Myelodysplastic syndromes (MDS) are a heterogeneous group of clonal hematopoietic disorders characterized by ineffective hematopoiesis. Deletions spanning chromosome 5q31.2 are among the most common karyotypic abnormalities in MDS, and evidence suggests that del(5q) maybe an early genetic event. We hypothesize that haploinsufficiency of one or more of the 28 candidate genes in the 5q31.2 commonly deleted segment (CDS) are important for MDS pathogenesis. Many genes in the CDS, including HSPA9B, have dose reduced mRNA levels in CD34+ cells from MDS patients with del(5q), and zebrafish carrying a heterozygous mutation in the orthologue of the human HSPA9B gene display increased apoptosis in blood cells. Therefore, we asked whether reduced HSPA9B expression in primary human hematopoietic cells can recapitulate key features of ineffective hematopoiesis (i.e. abnormal proliferation, apoptosis, and differentiation). To address this question, we purified human CD34+ hematopoietic progenitors from cord blood samples (>90% purity) and infected them with a shRNA expressing lentivirus that also carries the puromycin resistance gene. Cell culture densities were normalized after 4 days in selection medium, and 3 days later apoptosis (AnnexinV/7-AAD), cell cycle status (BrdU/7-AAD), and erythroid or myeloid differentiation was measured using flow cytometry. We performed 4–5 independent experiments using 5 individual shRNAs targeting HSPA9B (30% to >90% knockdown) and 2 control shRNAs. Cells transduced with control shRNAs expand 18.2 fold from days 4–7 in RBC unilineage differentiation culture medium (25ng/ml SCF, 10ng/ml IL-6, 10ng/ml IL-3 and 0.5U/ml Epo), vs. only a 0.8–5.2 fold expansion when HSPA9B is knocked down (N=5 for each shRNA, p≤0.007). The reduced cell numbers observed in HSPA9B knockdown cultures is associated with an increase in apoptosis and a decrease in the number of cells entering S-phase compared to control shRNA expressing cells. 8.2% of cells in control cultures were AnnexinV+/7AAD+ vs. 20–62% of cells in HSPA9B knockdown cultures (N=5 for each shRNA, p≤0.0004). Following 1 hour of BrdU exposure, 60% of cells in control cultures were in S-phase vs. only 22–48% of HSPA9B knockdown cultures (N=5 for each shRNA, p≤0.008). In addition, after 7 days in RBC unilineage differentiation culture medium, 58% of control shRNA expressing cells were CD71+/Gycophorin A+ vs. 7.1–32% of cells in the HSPA9B knockdown cultures (N=4 for each shRNA, p≤0.004). The decreased number of GPA+ cells in HSPA9B knockdown cultures was concomitant with retention of CD34+ expression on cells. Similar results were observed using myeloid unilineage culture conditions (10ng/ml SCF, 100ng/ml G-CSF, 20% FCS), where the number of cells expressing CD15+ was reduced from 47% in control cultures to 28–37% in HSPA9B knockdown cultures. A delay in erythroid and myeloid differentiation was confirmed by cell morphology. Lentiviral knockdown of the murine orthologue of HSPA9B (Hspa9a) in 2 independent transduction/transplantation experiments resulted in a loss of transduced cells over 2 months (2 shRNAs each) compared to a control shRNA, implicating a cell intrinsic defect when Hspa9a levels are reduced in vivo. Collectively, these results implicate that reduced HSPA9B expression in human CD34+ progenitor cells results in abnormal proliferation, increased apoptosis, and altered differentiation, key features of ineffective hematopoiesis, in a dose dependent manner.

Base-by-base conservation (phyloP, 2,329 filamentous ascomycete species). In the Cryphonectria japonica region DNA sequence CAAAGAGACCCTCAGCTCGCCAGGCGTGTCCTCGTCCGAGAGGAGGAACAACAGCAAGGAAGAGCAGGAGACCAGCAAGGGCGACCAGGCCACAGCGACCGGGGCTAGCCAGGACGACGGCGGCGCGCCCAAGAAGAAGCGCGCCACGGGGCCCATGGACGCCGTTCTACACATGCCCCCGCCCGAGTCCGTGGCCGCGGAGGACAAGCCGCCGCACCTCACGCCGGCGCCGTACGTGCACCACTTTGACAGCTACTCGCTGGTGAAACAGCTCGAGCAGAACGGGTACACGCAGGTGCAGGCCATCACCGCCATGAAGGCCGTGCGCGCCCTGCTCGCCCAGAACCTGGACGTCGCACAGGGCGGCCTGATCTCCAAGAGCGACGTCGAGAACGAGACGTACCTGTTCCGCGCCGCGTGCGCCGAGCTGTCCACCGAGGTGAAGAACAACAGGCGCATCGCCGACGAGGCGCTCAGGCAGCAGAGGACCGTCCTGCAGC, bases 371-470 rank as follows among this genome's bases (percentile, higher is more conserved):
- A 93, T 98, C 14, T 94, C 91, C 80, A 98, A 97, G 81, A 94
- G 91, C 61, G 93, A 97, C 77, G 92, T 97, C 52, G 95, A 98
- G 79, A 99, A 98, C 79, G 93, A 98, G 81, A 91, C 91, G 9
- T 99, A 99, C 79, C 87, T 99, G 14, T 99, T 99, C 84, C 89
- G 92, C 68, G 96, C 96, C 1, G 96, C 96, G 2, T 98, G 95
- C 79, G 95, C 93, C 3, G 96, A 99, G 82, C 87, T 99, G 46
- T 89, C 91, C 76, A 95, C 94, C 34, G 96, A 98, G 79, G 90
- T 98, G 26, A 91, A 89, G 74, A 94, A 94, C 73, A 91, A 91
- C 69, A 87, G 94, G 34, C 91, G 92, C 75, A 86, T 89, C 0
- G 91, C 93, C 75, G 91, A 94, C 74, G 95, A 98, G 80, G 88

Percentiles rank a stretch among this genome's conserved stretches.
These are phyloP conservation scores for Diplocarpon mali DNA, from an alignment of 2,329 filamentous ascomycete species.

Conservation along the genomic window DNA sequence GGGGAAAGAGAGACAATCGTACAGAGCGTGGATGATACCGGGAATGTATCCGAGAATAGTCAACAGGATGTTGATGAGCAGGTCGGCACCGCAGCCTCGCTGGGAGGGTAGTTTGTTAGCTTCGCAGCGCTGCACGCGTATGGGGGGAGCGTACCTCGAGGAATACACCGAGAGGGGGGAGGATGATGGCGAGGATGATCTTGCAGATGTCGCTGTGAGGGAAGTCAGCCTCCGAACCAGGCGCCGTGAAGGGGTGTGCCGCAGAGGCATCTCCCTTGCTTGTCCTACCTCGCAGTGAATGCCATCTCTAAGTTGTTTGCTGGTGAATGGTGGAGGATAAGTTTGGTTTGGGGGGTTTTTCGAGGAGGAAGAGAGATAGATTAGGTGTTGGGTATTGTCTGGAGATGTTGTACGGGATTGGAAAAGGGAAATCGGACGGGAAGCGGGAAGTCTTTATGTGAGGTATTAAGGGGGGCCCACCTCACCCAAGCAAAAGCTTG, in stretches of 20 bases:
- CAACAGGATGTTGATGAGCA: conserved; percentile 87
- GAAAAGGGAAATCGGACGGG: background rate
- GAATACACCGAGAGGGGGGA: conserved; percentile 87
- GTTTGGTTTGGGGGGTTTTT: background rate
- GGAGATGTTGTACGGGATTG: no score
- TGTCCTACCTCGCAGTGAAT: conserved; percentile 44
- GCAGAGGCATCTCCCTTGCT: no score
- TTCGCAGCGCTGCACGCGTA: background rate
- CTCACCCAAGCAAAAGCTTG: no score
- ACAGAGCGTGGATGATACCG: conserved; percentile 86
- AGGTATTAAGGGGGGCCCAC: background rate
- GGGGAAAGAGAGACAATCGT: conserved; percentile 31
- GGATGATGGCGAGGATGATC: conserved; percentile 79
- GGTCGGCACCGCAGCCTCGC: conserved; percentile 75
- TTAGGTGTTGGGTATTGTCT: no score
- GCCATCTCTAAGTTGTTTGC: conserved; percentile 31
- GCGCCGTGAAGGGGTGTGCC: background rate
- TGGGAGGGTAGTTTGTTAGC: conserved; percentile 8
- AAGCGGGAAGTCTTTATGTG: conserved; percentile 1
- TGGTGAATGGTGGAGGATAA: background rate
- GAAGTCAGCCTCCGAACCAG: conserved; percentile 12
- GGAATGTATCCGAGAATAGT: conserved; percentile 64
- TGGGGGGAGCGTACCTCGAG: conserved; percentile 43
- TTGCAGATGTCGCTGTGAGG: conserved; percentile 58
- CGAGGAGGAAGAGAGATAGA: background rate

Disclosure: No relevant conflicts of interest to declare.